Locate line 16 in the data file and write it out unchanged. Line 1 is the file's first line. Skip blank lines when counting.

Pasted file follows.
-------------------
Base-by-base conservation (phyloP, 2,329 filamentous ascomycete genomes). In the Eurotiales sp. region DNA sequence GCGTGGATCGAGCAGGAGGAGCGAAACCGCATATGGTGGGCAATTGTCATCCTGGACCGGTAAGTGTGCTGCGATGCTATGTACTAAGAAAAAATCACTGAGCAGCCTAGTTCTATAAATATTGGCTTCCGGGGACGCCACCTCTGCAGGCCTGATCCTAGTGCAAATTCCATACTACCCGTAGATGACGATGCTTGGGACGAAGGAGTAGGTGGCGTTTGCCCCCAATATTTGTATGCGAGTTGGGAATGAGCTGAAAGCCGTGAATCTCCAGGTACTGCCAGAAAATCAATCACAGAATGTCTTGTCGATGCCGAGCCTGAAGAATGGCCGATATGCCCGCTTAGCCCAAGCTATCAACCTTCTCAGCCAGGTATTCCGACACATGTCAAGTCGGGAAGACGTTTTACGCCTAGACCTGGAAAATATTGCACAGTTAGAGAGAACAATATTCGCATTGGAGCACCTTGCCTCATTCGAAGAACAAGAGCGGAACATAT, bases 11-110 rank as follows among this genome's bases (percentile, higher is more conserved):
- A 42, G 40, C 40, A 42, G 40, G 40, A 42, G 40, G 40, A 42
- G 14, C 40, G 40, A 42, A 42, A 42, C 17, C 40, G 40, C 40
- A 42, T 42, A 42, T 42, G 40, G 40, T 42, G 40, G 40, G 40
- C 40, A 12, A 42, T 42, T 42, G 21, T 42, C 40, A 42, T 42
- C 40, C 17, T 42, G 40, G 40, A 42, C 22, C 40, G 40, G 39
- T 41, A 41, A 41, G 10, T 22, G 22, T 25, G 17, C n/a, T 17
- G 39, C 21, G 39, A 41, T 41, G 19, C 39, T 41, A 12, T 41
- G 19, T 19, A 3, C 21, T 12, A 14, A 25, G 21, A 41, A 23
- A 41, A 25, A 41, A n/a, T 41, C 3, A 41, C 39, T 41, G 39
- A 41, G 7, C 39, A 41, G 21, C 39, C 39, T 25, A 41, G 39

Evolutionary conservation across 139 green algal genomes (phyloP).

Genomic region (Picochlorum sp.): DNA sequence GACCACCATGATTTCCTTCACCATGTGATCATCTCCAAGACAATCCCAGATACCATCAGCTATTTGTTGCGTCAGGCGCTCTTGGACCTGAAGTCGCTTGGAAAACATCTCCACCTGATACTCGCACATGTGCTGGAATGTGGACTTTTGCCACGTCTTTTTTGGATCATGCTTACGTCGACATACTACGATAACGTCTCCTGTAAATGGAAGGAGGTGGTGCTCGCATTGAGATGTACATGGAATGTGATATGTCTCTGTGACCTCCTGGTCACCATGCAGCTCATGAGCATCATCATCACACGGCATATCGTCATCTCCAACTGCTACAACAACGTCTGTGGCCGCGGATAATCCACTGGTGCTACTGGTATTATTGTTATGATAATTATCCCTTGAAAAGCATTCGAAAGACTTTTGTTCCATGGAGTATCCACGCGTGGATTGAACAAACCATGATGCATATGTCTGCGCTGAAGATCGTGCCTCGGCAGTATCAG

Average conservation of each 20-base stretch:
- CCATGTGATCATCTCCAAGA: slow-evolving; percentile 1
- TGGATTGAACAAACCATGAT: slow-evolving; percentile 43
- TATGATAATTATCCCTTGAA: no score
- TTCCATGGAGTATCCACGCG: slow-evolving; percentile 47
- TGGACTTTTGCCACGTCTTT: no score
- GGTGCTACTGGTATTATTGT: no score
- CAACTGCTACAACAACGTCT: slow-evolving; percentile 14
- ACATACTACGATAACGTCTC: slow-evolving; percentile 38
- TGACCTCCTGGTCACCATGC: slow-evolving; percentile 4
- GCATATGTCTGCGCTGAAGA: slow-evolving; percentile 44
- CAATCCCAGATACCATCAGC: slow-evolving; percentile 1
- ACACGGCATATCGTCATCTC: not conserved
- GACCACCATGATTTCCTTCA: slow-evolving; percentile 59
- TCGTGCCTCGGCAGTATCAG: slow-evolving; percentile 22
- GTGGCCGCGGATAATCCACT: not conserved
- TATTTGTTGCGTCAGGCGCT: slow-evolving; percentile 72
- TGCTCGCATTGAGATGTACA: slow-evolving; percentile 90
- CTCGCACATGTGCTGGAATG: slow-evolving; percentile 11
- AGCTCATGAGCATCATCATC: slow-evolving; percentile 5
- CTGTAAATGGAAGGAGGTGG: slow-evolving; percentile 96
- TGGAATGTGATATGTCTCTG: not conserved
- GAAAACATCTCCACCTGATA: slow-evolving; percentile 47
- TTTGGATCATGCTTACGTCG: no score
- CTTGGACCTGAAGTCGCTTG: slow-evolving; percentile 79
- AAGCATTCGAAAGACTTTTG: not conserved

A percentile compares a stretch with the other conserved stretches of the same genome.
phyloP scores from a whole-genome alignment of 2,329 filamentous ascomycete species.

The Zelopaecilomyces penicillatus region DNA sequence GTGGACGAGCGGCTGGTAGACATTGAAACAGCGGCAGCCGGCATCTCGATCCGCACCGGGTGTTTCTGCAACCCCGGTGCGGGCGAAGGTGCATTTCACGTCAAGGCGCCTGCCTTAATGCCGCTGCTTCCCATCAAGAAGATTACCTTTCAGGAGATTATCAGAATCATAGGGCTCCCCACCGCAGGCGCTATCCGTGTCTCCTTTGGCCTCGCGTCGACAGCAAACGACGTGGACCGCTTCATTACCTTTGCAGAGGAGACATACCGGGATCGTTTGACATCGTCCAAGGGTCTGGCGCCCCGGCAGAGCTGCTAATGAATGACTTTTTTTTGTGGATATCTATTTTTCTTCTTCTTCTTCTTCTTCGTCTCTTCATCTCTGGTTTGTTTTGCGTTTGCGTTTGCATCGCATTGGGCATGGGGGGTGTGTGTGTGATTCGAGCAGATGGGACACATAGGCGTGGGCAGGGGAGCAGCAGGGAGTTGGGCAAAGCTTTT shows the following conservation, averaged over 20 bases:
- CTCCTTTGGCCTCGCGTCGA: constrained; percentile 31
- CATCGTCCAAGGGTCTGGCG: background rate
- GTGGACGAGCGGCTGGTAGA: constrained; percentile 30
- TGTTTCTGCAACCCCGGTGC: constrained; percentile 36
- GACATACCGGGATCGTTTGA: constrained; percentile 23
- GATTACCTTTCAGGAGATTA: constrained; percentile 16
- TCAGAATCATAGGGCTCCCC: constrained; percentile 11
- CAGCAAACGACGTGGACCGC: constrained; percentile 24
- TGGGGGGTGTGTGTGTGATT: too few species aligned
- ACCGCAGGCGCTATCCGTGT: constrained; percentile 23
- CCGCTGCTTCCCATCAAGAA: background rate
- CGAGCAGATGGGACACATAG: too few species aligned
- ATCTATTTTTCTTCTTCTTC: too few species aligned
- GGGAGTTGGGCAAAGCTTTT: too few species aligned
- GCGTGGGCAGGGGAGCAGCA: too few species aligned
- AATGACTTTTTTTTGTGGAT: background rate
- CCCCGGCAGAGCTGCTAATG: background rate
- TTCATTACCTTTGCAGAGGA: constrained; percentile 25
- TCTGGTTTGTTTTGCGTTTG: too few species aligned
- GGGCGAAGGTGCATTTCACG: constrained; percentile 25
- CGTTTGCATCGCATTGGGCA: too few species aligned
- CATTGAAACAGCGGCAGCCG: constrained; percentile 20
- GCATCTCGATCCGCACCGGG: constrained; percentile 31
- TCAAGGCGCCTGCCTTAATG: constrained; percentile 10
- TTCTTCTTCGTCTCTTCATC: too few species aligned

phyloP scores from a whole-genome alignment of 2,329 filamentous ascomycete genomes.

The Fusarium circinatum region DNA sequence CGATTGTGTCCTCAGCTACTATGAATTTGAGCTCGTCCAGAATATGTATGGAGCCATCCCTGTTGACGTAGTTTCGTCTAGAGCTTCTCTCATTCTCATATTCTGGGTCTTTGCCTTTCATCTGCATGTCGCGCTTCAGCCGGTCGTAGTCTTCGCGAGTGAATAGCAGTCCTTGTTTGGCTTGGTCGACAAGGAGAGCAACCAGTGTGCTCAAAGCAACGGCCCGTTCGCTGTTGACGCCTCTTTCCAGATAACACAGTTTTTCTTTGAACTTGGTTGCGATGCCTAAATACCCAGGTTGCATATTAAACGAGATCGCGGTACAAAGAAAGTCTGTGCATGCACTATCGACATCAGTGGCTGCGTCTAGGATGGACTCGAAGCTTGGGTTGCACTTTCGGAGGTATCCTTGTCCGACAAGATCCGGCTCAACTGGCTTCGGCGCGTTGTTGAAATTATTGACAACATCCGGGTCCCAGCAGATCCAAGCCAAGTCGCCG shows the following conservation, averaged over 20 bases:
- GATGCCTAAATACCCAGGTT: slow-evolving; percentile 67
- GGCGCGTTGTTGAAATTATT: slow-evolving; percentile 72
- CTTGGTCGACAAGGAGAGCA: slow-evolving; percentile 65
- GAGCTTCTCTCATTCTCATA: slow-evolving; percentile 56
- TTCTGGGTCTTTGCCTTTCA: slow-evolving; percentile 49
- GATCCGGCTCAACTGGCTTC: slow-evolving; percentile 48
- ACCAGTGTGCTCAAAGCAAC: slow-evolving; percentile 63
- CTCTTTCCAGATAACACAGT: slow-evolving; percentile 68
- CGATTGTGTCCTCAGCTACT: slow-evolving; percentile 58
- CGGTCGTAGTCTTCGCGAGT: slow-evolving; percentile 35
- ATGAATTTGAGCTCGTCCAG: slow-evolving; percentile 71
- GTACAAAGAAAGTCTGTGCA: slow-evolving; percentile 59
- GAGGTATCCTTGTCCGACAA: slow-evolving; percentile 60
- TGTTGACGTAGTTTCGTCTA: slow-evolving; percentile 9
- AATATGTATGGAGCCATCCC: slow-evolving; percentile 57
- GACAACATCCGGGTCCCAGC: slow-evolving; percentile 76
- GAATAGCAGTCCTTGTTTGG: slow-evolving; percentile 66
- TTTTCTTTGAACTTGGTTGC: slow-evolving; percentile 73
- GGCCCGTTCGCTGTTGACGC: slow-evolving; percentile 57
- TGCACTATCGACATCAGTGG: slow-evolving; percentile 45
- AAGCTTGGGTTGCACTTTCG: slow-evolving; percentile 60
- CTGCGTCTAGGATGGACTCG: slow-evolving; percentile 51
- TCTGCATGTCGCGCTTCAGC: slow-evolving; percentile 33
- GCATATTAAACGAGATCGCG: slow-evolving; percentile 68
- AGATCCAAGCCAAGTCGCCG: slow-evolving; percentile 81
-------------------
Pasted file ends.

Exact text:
- TGGATTGAACAAACCATGAT: slow-evolving; percentile 43